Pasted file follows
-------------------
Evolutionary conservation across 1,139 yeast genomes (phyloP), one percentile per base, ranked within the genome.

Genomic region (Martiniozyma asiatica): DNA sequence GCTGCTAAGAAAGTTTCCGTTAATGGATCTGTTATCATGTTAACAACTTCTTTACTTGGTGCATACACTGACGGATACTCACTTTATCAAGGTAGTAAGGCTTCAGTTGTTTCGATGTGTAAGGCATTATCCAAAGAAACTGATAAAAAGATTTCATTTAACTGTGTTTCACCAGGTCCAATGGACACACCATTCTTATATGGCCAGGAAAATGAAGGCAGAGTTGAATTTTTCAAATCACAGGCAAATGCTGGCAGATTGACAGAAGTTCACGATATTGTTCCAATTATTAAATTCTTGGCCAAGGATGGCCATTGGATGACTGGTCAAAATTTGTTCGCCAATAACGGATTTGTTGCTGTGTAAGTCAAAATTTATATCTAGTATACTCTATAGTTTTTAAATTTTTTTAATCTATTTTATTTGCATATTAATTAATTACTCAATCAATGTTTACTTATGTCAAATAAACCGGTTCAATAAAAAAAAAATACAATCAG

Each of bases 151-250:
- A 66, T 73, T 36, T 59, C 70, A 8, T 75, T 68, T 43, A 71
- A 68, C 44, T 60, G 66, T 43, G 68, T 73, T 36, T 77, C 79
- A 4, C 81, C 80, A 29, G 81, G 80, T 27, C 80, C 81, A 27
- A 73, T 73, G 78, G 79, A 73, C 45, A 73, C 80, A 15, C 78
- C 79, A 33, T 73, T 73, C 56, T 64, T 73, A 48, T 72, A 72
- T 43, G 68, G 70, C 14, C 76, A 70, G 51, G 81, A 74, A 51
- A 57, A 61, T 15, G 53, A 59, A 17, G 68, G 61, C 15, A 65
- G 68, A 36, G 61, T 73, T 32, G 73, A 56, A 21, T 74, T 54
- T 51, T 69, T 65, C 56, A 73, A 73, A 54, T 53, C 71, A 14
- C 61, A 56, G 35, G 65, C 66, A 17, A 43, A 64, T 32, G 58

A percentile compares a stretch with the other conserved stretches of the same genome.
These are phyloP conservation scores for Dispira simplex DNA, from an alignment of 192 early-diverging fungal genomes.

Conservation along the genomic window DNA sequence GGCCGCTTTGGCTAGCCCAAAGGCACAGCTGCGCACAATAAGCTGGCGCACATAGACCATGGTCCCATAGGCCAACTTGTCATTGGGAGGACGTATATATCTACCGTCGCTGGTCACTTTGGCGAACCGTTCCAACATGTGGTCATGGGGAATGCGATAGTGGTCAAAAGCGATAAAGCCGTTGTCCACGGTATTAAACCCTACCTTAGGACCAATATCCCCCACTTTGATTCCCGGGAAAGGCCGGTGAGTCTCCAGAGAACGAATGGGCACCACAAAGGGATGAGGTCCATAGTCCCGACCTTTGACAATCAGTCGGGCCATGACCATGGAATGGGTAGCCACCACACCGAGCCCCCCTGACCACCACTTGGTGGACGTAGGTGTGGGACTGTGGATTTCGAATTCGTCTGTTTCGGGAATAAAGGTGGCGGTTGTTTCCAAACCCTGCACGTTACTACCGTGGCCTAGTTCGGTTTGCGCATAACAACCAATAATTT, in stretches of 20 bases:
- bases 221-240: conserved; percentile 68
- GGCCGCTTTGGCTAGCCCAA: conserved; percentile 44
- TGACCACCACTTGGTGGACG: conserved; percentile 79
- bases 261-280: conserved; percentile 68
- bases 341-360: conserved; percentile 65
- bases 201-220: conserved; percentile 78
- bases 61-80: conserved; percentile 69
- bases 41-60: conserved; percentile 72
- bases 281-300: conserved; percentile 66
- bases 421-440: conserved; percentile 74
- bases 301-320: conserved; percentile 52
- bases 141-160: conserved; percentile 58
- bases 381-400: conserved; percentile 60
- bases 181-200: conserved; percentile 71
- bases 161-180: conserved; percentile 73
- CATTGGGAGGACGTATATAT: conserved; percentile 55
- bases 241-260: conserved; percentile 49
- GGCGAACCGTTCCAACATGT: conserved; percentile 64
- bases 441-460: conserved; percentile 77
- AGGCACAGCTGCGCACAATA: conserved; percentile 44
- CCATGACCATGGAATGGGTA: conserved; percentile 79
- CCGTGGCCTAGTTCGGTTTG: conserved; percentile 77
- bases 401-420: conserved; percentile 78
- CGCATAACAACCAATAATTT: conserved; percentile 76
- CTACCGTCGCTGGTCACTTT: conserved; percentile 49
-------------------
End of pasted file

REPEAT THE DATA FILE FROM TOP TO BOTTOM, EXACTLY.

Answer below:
Evolutionary conservation across 1,139 yeast genomes (phyloP), one percentile per base, ranked within the genome.

Genomic region (Martiniozyma asiatica): DNA sequence GCTGCTAAGAAAGTTTCCGTTAATGGATCTGTTATCATGTTAACAACTTCTTTACTTGGTGCATACACTGACGGATACTCACTTTATCAAGGTAGTAAGGCTTCAGTTGTTTCGATGTGTAAGGCATTATCCAAAGAAACTGATAAAAAGATTTCATTTAACTGTGTTTCACCAGGTCCAATGGACACACCATTCTTATATGGCCAGGAAAATGAAGGCAGAGTTGAATTTTTCAAATCACAGGCAAATGCTGGCAGATTGACAGAAGTTCACGATATTGTTCCAATTATTAAATTCTTGGCCAAGGATGGCCATTGGATGACTGGTCAAAATTTGTTCGCCAATAACGGATTTGTTGCTGTGTAAGTCAAAATTTATATCTAGTATACTCTATAGTTTTTAAATTTTTTTAATCTATTTTATTTGCATATTAATTAATTACTCAATCAATGTTTACTTATGTCAAATAAACCGGTTCAATAAAAAAAAAATACAATCAG

Each of bases 151-250:
- A 66, T 73, T 36, T 59, C 70, A 8, T 75, T 68, T 43, A 71
- A 68, C 44, T 60, G 66, T 43, G 68, T 73, T 36, T 77, C 79
- A 4, C 81, C 80, A 29, G 81, G 80, T 27, C 80, C 81, A 27
- A 73, T 73, G 78, G 79, A 73, C 45, A 73, C 80, A 15, C 78
- C 79, A 33, T 73, T 73, C 56, T 64, T 73, A 48, T 72, A 72
- T 43, G 68, G 70, C 14, C 76, A 70, G 51, G 81, A 74, A 51
- A 57, A 61, T 15, G 53, A 59, A 17, G 68, G 61, C 15, A 65
- G 68, A 36, G 61, T 73, T 32, G 73, A 56, A 21, T 74, T 54
- T 51, T 69, T 65, C 56, A 73, A 73, A 54, T 53, C 71, A 14
- C 61, A 56, G 35, G 65, C 66, A 17, A 43, A 64, T 32, G 58

A percentile compares a stretch with the other conserved stretches of the same genome.
These are phyloP conservation scores for Dispira simplex DNA, from an alignment of 192 early-diverging fungal genomes.

Conservation along the genomic window DNA sequence GGCCGCTTTGGCTAGCCCAAAGGCACAGCTGCGCACAATAAGCTGGCGCACATAGACCATGGTCCCATAGGCCAACTTGTCATTGGGAGGACGTATATATCTACCGTCGCTGGTCACTTTGGCGAACCGTTCCAACATGTGGTCATGGGGAATGCGATAGTGGTCAAAAGCGATAAAGCCGTTGTCCACGGTATTAAACCCTACCTTAGGACCAATATCCCCCACTTTGATTCCCGGGAAAGGCCGGTGAGTCTCCAGAGAACGAATGGGCACCACAAAGGGATGAGGTCCATAGTCCCGACCTTTGACAATCAGTCGGGCCATGACCATGGAATGGGTAGCCACCACACCGAGCCCCCCTGACCACCACTTGGTGGACGTAGGTGTGGGACTGTGGATTTCGAATTCGTCTGTTTCGGGAATAAAGGTGGCGGTTGTTTCCAAACCCTGCACGTTACTACCGTGGCCTAGTTCGGTTTGCGCATAACAACCAATAATTT, in stretches of 20 bases:
- bases 221-240: conserved; percentile 68
- GGCCGCTTTGGCTAGCCCAA: conserved; percentile 44
- TGACCACCACTTGGTGGACG: conserved; percentile 79
- bases 261-280: conserved; percentile 68
- bases 341-360: conserved; percentile 65
- bases 201-220: conserved; percentile 78
- bases 61-80: conserved; percentile 69
- bases 41-60: conserved; percentile 72
- bases 281-300: conserved; percentile 66
- bases 421-440: conserved; percentile 74
- bases 301-320: conserved; percentile 52
- bases 141-160: conserved; percentile 58
- bases 381-400: conserved; percentile 60
- bases 181-200: conserved; percentile 71
- bases 161-180: conserved; percentile 73
- CATTGGGAGGACGTATATAT: conserved; percentile 55
- bases 241-260: conserved; percentile 49
- GGCGAACCGTTCCAACATGT: conserved; percentile 64
- bases 441-460: conserved; percentile 77
- AGGCACAGCTGCGCACAATA: conserved; percentile 44
- CCATGACCATGGAATGGGTA: conserved; percentile 79
- CCGTGGCCTAGTTCGGTTTG: conserved; percentile 77
- bases 401-420: conserved; percentile 78
- CGCATAACAACCAATAATTT: conserved; percentile 76
- CTACCGTCGCTGGTCACTTT: conserved; percentile 49